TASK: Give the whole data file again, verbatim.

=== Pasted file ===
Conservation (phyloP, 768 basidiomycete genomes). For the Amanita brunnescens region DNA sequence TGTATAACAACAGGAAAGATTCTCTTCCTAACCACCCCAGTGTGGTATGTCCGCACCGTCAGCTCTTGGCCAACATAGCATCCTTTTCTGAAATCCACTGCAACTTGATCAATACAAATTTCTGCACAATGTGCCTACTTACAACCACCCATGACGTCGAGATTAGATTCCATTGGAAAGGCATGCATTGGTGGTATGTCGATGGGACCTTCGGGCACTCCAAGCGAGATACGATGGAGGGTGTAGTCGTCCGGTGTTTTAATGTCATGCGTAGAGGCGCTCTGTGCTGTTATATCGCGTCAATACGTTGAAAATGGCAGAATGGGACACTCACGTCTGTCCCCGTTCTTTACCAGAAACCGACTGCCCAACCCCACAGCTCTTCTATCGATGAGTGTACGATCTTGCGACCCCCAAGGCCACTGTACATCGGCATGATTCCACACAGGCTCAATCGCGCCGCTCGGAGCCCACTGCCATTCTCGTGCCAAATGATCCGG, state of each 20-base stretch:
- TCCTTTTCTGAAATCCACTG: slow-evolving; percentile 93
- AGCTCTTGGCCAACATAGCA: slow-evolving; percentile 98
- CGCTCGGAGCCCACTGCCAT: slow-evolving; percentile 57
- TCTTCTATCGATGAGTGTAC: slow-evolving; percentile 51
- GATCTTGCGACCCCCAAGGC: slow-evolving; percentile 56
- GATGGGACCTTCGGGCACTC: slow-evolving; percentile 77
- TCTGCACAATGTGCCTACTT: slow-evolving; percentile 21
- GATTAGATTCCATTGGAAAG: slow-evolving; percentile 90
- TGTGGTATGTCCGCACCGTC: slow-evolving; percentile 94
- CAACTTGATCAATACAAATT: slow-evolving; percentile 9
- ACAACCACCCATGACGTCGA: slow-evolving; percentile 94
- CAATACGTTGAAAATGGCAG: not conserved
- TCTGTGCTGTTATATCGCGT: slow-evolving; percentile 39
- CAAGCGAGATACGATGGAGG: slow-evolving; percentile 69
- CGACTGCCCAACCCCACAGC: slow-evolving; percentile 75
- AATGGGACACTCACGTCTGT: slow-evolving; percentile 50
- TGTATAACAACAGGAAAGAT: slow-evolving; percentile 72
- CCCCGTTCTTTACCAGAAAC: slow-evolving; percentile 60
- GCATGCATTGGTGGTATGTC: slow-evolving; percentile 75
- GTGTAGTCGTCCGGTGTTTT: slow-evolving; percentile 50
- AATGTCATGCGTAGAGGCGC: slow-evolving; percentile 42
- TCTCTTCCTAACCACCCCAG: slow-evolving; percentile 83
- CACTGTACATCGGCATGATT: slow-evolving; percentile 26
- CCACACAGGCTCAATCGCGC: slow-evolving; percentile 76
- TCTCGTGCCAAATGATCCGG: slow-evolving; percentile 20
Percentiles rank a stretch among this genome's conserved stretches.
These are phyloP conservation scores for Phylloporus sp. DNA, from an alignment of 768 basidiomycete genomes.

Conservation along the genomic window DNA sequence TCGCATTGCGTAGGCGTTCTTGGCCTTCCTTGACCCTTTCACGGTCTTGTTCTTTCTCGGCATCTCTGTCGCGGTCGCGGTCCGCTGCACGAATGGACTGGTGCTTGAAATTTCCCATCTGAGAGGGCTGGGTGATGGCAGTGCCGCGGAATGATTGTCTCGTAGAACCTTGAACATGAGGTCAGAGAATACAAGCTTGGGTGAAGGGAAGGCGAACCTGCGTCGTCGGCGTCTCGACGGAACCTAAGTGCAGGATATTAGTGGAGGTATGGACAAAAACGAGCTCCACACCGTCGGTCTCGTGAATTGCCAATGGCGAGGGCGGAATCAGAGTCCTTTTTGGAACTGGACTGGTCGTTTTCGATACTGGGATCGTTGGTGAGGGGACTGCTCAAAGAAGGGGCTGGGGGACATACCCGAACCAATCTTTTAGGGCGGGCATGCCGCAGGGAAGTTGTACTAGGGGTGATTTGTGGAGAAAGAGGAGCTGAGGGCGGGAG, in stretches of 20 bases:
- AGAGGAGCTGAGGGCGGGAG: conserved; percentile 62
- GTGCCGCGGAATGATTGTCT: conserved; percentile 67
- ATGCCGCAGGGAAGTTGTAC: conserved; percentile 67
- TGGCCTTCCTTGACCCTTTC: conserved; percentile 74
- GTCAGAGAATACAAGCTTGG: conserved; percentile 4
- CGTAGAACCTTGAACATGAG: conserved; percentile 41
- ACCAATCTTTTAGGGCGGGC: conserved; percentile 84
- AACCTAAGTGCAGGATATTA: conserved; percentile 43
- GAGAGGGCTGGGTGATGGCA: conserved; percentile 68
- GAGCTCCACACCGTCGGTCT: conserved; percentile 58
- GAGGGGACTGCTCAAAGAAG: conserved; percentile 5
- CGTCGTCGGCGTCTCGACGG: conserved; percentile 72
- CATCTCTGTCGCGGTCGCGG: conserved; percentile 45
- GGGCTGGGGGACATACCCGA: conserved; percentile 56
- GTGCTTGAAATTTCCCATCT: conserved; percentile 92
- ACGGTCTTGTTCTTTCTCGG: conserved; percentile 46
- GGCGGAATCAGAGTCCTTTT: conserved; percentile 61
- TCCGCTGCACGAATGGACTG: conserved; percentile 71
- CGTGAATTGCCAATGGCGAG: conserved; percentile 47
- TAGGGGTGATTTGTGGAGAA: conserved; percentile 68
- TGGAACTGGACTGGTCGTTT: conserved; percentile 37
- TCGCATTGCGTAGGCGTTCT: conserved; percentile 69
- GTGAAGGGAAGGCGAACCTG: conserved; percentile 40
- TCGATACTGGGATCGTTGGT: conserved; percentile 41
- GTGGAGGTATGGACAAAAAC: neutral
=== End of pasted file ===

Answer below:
Conservation (phyloP, 768 basidiomycete genomes). For the Amanita brunnescens region DNA sequence TGTATAACAACAGGAAAGATTCTCTTCCTAACCACCCCAGTGTGGTATGTCCGCACCGTCAGCTCTTGGCCAACATAGCATCCTTTTCTGAAATCCACTGCAACTTGATCAATACAAATTTCTGCACAATGTGCCTACTTACAACCACCCATGACGTCGAGATTAGATTCCATTGGAAAGGCATGCATTGGTGGTATGTCGATGGGACCTTCGGGCACTCCAAGCGAGATACGATGGAGGGTGTAGTCGTCCGGTGTTTTAATGTCATGCGTAGAGGCGCTCTGTGCTGTTATATCGCGTCAATACGTTGAAAATGGCAGAATGGGACACTCACGTCTGTCCCCGTTCTTTACCAGAAACCGACTGCCCAACCCCACAGCTCTTCTATCGATGAGTGTACGATCTTGCGACCCCCAAGGCCACTGTACATCGGCATGATTCCACACAGGCTCAATCGCGCCGCTCGGAGCCCACTGCCATTCTCGTGCCAAATGATCCGG, state of each 20-base stretch:
- TCCTTTTCTGAAATCCACTG: slow-evolving; percentile 93
- AGCTCTTGGCCAACATAGCA: slow-evolving; percentile 98
- CGCTCGGAGCCCACTGCCAT: slow-evolving; percentile 57
- TCTTCTATCGATGAGTGTAC: slow-evolving; percentile 51
- GATCTTGCGACCCCCAAGGC: slow-evolving; percentile 56
- GATGGGACCTTCGGGCACTC: slow-evolving; percentile 77
- TCTGCACAATGTGCCTACTT: slow-evolving; percentile 21
- GATTAGATTCCATTGGAAAG: slow-evolving; percentile 90
- TGTGGTATGTCCGCACCGTC: slow-evolving; percentile 94
- CAACTTGATCAATACAAATT: slow-evolving; percentile 9
- ACAACCACCCATGACGTCGA: slow-evolving; percentile 94
- CAATACGTTGAAAATGGCAG: not conserved
- TCTGTGCTGTTATATCGCGT: slow-evolving; percentile 39
- CAAGCGAGATACGATGGAGG: slow-evolving; percentile 69
- CGACTGCCCAACCCCACAGC: slow-evolving; percentile 75
- AATGGGACACTCACGTCTGT: slow-evolving; percentile 50
- TGTATAACAACAGGAAAGAT: slow-evolving; percentile 72
- CCCCGTTCTTTACCAGAAAC: slow-evolving; percentile 60
- GCATGCATTGGTGGTATGTC: slow-evolving; percentile 75
- GTGTAGTCGTCCGGTGTTTT: slow-evolving; percentile 50
- AATGTCATGCGTAGAGGCGC: slow-evolving; percentile 42
- TCTCTTCCTAACCACCCCAG: slow-evolving; percentile 83
- CACTGTACATCGGCATGATT: slow-evolving; percentile 26
- CCACACAGGCTCAATCGCGC: slow-evolving; percentile 76
- TCTCGTGCCAAATGATCCGG: slow-evolving; percentile 20
Percentiles rank a stretch among this genome's conserved stretches.
These are phyloP conservation scores for Phylloporus sp. DNA, from an alignment of 768 basidiomycete genomes.

Conservation along the genomic window DNA sequence TCGCATTGCGTAGGCGTTCTTGGCCTTCCTTGACCCTTTCACGGTCTTGTTCTTTCTCGGCATCTCTGTCGCGGTCGCGGTCCGCTGCACGAATGGACTGGTGCTTGAAATTTCCCATCTGAGAGGGCTGGGTGATGGCAGTGCCGCGGAATGATTGTCTCGTAGAACCTTGAACATGAGGTCAGAGAATACAAGCTTGGGTGAAGGGAAGGCGAACCTGCGTCGTCGGCGTCTCGACGGAACCTAAGTGCAGGATATTAGTGGAGGTATGGACAAAAACGAGCTCCACACCGTCGGTCTCGTGAATTGCCAATGGCGAGGGCGGAATCAGAGTCCTTTTTGGAACTGGACTGGTCGTTTTCGATACTGGGATCGTTGGTGAGGGGACTGCTCAAAGAAGGGGCTGGGGGACATACCCGAACCAATCTTTTAGGGCGGGCATGCCGCAGGGAAGTTGTACTAGGGGTGATTTGTGGAGAAAGAGGAGCTGAGGGCGGGAG, in stretches of 20 bases:
- AGAGGAGCTGAGGGCGGGAG: conserved; percentile 62
- GTGCCGCGGAATGATTGTCT: conserved; percentile 67
- ATGCCGCAGGGAAGTTGTAC: conserved; percentile 67
- TGGCCTTCCTTGACCCTTTC: conserved; percentile 74
- GTCAGAGAATACAAGCTTGG: conserved; percentile 4
- CGTAGAACCTTGAACATGAG: conserved; percentile 41
- ACCAATCTTTTAGGGCGGGC: conserved; percentile 84
- AACCTAAGTGCAGGATATTA: conserved; percentile 43
- GAGAGGGCTGGGTGATGGCA: conserved; percentile 68
- GAGCTCCACACCGTCGGTCT: conserved; percentile 58
- GAGGGGACTGCTCAAAGAAG: conserved; percentile 5
- CGTCGTCGGCGTCTCGACGG: conserved; percentile 72
- CATCTCTGTCGCGGTCGCGG: conserved; percentile 45
- GGGCTGGGGGACATACCCGA: conserved; percentile 56
- GTGCTTGAAATTTCCCATCT: conserved; percentile 92
- ACGGTCTTGTTCTTTCTCGG: conserved; percentile 46
- GGCGGAATCAGAGTCCTTTT: conserved; percentile 61
- TCCGCTGCACGAATGGACTG: conserved; percentile 71
- CGTGAATTGCCAATGGCGAG: conserved; percentile 47
- TAGGGGTGATTTGTGGAGAA: conserved; percentile 68
- TGGAACTGGACTGGTCGTTT: conserved; percentile 37
- TCGCATTGCGTAGGCGTTCT: conserved; percentile 69
- GTGAAGGGAAGGCGAACCTG: conserved; percentile 40
- TCGATACTGGGATCGTTGGT: conserved; percentile 41
- GTGGAGGTATGGACAAAAAC: neutral